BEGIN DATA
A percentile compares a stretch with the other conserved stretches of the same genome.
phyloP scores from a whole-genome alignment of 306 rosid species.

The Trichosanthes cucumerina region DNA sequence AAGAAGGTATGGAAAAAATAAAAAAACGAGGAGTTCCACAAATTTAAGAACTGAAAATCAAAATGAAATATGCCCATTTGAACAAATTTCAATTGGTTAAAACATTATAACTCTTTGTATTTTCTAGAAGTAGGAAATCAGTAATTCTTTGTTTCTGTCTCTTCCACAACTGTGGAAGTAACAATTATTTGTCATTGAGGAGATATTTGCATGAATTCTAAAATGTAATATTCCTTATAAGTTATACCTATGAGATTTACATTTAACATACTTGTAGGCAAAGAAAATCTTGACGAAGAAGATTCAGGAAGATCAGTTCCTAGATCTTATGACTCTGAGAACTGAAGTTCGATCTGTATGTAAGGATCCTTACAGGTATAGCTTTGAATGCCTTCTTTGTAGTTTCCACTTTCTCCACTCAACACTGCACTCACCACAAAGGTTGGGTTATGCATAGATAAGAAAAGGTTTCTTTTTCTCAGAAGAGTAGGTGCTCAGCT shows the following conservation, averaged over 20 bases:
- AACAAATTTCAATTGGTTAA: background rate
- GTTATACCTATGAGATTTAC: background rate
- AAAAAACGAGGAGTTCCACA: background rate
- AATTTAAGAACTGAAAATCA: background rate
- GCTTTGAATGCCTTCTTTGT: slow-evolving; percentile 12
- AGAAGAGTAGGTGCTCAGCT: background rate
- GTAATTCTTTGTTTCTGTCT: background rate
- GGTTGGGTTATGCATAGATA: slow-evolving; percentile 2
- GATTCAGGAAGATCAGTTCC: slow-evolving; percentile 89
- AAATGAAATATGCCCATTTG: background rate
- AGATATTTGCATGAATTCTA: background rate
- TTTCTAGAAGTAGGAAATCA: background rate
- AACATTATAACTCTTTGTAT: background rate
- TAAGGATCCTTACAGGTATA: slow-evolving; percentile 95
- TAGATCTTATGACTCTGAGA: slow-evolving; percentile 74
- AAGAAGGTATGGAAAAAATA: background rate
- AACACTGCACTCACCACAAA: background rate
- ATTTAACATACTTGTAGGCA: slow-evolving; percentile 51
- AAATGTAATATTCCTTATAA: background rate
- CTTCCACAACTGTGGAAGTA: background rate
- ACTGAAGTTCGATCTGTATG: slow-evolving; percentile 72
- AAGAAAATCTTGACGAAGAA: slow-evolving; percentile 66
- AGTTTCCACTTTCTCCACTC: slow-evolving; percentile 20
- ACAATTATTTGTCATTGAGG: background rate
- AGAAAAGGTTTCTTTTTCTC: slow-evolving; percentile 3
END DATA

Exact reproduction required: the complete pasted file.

A percentile compares a stretch with the other conserved stretches of the same genome.
phyloP scores from a whole-genome alignment of 306 rosid species.

The Trichosanthes cucumerina region DNA sequence AAGAAGGTATGGAAAAAATAAAAAAACGAGGAGTTCCACAAATTTAAGAACTGAAAATCAAAATGAAATATGCCCATTTGAACAAATTTCAATTGGTTAAAACATTATAACTCTTTGTATTTTCTAGAAGTAGGAAATCAGTAATTCTTTGTTTCTGTCTCTTCCACAACTGTGGAAGTAACAATTATTTGTCATTGAGGAGATATTTGCATGAATTCTAAAATGTAATATTCCTTATAAGTTATACCTATGAGATTTACATTTAACATACTTGTAGGCAAAGAAAATCTTGACGAAGAAGATTCAGGAAGATCAGTTCCTAGATCTTATGACTCTGAGAACTGAAGTTCGATCTGTATGTAAGGATCCTTACAGGTATAGCTTTGAATGCCTTCTTTGTAGTTTCCACTTTCTCCACTCAACACTGCACTCACCACAAAGGTTGGGTTATGCATAGATAAGAAAAGGTTTCTTTTTCTCAGAAGAGTAGGTGCTCAGCT shows the following conservation, averaged over 20 bases:
- AACAAATTTCAATTGGTTAA: background rate
- GTTATACCTATGAGATTTAC: background rate
- AAAAAACGAGGAGTTCCACA: background rate
- AATTTAAGAACTGAAAATCA: background rate
- GCTTTGAATGCCTTCTTTGT: slow-evolving; percentile 12
- AGAAGAGTAGGTGCTCAGCT: background rate
- GTAATTCTTTGTTTCTGTCT: background rate
- GGTTGGGTTATGCATAGATA: slow-evolving; percentile 2
- GATTCAGGAAGATCAGTTCC: slow-evolving; percentile 89
- AAATGAAATATGCCCATTTG: background rate
- AGATATTTGCATGAATTCTA: background rate
- TTTCTAGAAGTAGGAAATCA: background rate
- AACATTATAACTCTTTGTAT: background rate
- TAAGGATCCTTACAGGTATA: slow-evolving; percentile 95
- TAGATCTTATGACTCTGAGA: slow-evolving; percentile 74
- AAGAAGGTATGGAAAAAATA: background rate
- AACACTGCACTCACCACAAA: background rate
- ATTTAACATACTTGTAGGCA: slow-evolving; percentile 51
- AAATGTAATATTCCTTATAA: background rate
- CTTCCACAACTGTGGAAGTA: background rate
- ACTGAAGTTCGATCTGTATG: slow-evolving; percentile 72
- AAGAAAATCTTGACGAAGAA: slow-evolving; percentile 66
- AGTTTCCACTTTCTCCACTC: slow-evolving; percentile 20
- ACAATTATTTGTCATTGAGG: background rate
- AGAAAAGGTTTCTTTTTCTC: slow-evolving; percentile 3